To add credit cards to Passbook and hence to Apple Pay, you just need to take a photo of the card and the information is added. To pay, hold the iPhone near the pay station with your finger on the Touch ID pad, and a sound indicates that payment has been made. All transactions are not only time-stamped, but also tagged with your location as well. If your iPhone is lost or stolen, just putting it into Lost Mode using Find My iPhone will block additional transactions from being made.
At launch, Apple Pay will support credit and debit cards from Bank of America, Capital One, Chase, Citi, and Wells Fargo. Soon, Barclays, Navy Federal Credit Union, PNC, USAA and USBank cards will also be added. At this point, over 220,000 retailers and restaurants around the US can take Apple Pay, including Bloomingdales, Macy’s, McDonalds, Petco, Subway, Walgreens, Whole Foods Market, and even Disney Parks.
Many apps will also allow Apple Pay to work. You’ll be able to use OpenTable to pay for meals at selected restaurants, the MLB AtBat app to buy baseball tickets, and the Target app to buy … well, a lot of things.
Apple Watch (AKA Watch)
It’s been a while since we’ve had a “one more thing” moment at an Apple event, and this year the anticipation was high for Apple’s rumored “iWatch”. It’s no longer a rumor — the Apple Watch, or just “Watch” — will be out in early 2015, and it’s an amazing set of devices. There are three main “lines” of Apple Watch; Watch, Watch Sport, and Watch Edition. Think of the Watch as the “Timex” of the line, Watch Sport as a cool sports watch, and Watch Edition as a high-end fashion watch.
Straps for the Watch run from “durable” plastic-like straps for the Watch Sport to high-end “Milanese Loop” straps for the Watch Edition. Many of the straps use magnets to automatically fit the Watch to your wrist.
There’s too much about these devices to write about here, so I suggest that you use the link in the previous paragraph and go out and read about it for yourself. Also, be sure to watch Apple’s video describing the device as “Our most personal device yet.” The Watches require an iPhone 5 or 6 to work, but provide some amazing capabilities.
Sensors on the back can track your heart rate, and apps will let you “touch” another person with that information. There are adjustable emoji for sending personal messages, and incoming messages that ask you a selection of answers can be automatically answered with a tap.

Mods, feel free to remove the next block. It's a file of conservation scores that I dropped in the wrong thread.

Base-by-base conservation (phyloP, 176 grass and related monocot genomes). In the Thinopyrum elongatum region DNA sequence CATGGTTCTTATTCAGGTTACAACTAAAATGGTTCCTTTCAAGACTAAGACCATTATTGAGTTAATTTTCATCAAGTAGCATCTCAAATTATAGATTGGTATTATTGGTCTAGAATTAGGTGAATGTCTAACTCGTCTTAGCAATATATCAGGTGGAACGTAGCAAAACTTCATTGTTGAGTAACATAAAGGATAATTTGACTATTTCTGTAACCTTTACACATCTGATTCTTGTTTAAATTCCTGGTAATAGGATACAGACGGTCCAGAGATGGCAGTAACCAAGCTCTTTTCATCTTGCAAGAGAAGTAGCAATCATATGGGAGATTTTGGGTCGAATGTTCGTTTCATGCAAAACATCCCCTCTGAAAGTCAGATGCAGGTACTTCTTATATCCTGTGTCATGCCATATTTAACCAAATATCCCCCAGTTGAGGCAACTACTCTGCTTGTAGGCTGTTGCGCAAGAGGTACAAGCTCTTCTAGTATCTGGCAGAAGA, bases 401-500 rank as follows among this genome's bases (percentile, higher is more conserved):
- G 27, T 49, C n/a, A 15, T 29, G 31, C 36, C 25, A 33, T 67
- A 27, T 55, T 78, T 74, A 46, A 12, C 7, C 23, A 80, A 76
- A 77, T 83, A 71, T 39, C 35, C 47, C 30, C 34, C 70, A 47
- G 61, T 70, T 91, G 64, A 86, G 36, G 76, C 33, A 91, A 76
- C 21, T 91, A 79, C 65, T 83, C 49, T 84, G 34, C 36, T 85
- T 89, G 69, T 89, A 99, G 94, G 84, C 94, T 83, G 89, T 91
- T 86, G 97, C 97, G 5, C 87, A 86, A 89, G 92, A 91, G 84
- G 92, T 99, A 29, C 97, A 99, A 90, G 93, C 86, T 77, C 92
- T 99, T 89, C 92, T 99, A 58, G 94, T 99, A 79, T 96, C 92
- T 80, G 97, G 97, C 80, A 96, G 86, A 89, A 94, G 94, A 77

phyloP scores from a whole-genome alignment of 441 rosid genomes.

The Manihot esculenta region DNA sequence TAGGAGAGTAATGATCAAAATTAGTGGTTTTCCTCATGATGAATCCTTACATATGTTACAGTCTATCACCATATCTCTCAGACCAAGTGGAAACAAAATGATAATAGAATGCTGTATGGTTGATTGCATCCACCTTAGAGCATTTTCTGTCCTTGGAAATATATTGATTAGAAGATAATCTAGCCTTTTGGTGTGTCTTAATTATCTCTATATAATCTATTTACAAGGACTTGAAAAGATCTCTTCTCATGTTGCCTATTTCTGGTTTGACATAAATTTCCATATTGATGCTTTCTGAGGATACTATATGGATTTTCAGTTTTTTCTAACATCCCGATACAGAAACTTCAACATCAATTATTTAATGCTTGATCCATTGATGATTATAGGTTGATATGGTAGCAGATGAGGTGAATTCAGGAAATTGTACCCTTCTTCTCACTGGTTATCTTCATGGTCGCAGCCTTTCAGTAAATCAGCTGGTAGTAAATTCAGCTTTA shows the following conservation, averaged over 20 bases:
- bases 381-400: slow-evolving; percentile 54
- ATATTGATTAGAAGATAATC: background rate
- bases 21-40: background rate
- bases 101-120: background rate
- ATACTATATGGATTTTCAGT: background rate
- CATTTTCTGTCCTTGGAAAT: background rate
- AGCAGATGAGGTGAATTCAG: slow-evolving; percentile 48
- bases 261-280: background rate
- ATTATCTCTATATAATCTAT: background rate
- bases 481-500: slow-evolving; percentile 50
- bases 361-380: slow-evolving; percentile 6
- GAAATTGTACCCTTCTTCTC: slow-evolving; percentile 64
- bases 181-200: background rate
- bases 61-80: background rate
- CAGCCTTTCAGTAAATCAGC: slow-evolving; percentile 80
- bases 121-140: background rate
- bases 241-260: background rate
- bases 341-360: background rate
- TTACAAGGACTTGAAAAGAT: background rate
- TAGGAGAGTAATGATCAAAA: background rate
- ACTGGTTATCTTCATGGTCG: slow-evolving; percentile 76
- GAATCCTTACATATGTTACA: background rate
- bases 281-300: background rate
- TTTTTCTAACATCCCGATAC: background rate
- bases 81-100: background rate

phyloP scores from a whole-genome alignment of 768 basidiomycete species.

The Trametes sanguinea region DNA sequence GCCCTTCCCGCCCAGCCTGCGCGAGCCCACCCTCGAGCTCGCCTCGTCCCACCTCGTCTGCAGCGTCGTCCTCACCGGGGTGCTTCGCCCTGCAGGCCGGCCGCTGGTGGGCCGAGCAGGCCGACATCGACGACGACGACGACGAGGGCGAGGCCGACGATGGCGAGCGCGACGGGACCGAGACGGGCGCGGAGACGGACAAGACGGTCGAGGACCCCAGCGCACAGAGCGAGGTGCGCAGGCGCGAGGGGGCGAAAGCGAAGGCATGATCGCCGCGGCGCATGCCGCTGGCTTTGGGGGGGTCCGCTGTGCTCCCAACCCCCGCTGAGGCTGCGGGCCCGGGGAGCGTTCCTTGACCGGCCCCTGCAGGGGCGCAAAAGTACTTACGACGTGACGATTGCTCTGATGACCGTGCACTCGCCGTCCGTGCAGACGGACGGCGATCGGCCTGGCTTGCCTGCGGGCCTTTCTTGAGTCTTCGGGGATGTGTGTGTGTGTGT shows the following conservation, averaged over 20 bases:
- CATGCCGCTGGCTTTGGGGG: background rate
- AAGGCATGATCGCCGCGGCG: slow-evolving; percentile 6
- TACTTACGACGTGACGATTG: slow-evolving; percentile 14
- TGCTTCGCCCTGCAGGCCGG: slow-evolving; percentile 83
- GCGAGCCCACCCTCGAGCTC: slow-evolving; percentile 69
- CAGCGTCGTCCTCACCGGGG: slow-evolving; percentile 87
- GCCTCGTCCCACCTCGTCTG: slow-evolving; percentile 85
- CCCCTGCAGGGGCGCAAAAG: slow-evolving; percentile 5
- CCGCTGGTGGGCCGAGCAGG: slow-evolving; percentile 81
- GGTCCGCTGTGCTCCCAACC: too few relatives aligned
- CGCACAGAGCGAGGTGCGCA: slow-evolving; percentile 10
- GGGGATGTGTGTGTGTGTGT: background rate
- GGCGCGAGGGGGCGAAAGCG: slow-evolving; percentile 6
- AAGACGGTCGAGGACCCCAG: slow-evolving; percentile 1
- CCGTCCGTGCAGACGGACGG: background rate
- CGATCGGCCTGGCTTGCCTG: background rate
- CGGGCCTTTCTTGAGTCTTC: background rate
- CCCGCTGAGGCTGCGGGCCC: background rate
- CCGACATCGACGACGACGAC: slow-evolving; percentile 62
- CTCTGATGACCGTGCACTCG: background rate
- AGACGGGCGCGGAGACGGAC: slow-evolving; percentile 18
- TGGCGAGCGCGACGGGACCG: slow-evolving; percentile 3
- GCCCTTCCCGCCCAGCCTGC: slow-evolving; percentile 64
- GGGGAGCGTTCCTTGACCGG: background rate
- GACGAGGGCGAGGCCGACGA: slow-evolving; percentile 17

There’s a Maps app built in as well. Using haptic responses, you can get walking instructions and the Watch will provide a right or left tap on your wrist to tell you which way to turn. Those same capabilities provide simple taps on your wrist for notification instead of annoying vibrations.
Want to look at photos? There’s a Photos app for viewing your library in the cloud. You can use Siri to dictate responses to emails or other messages, ask questions, or even find movies or restaurants.
But one of the biggest features of the Watch is its health and fitness capabilities. It’s more than just a fitness tracker, providing input to the Health app in iOS 8 and then motivating your activity in a number of ways through a Fitness app. It will tell you how often you should stand up to prevent sitting-related diseases and injuries, slowly goad you to build your walking and stair climbing, and so on.
The UI of the Watch is incredible, using what’s called the Digital Crown to scroll through items or zoom in/out. There’s a touch screen to select and tap on apps, and a button that provides functionality in certain apps. And of course, developers will be able to use WatchKit to create apps to push the functionality even further.
There was even more! U2 came on stage to perform a song from their new album Songs of Innocence, and then Apple CEO Tim Cook and Bono announced that the album is going to be free to every iTunes customer — that’s 500 million people worldwide. While the album still hasn’t shown up in iTunes for many users, it will.
As an Apple watcher since 1984, this was one of the most incredible events I’ve watched. That includes the 2007 intro of the iPhone, the 2010 iPad introduction, and some pretty amazing announcements and “Stevenotes” over the years. I don’t think people will really understand the implications of Apple Pay and Apple Watch for many years, but they’re set — along with the new iPhones and all other Apple products — to take us into a very interesting future.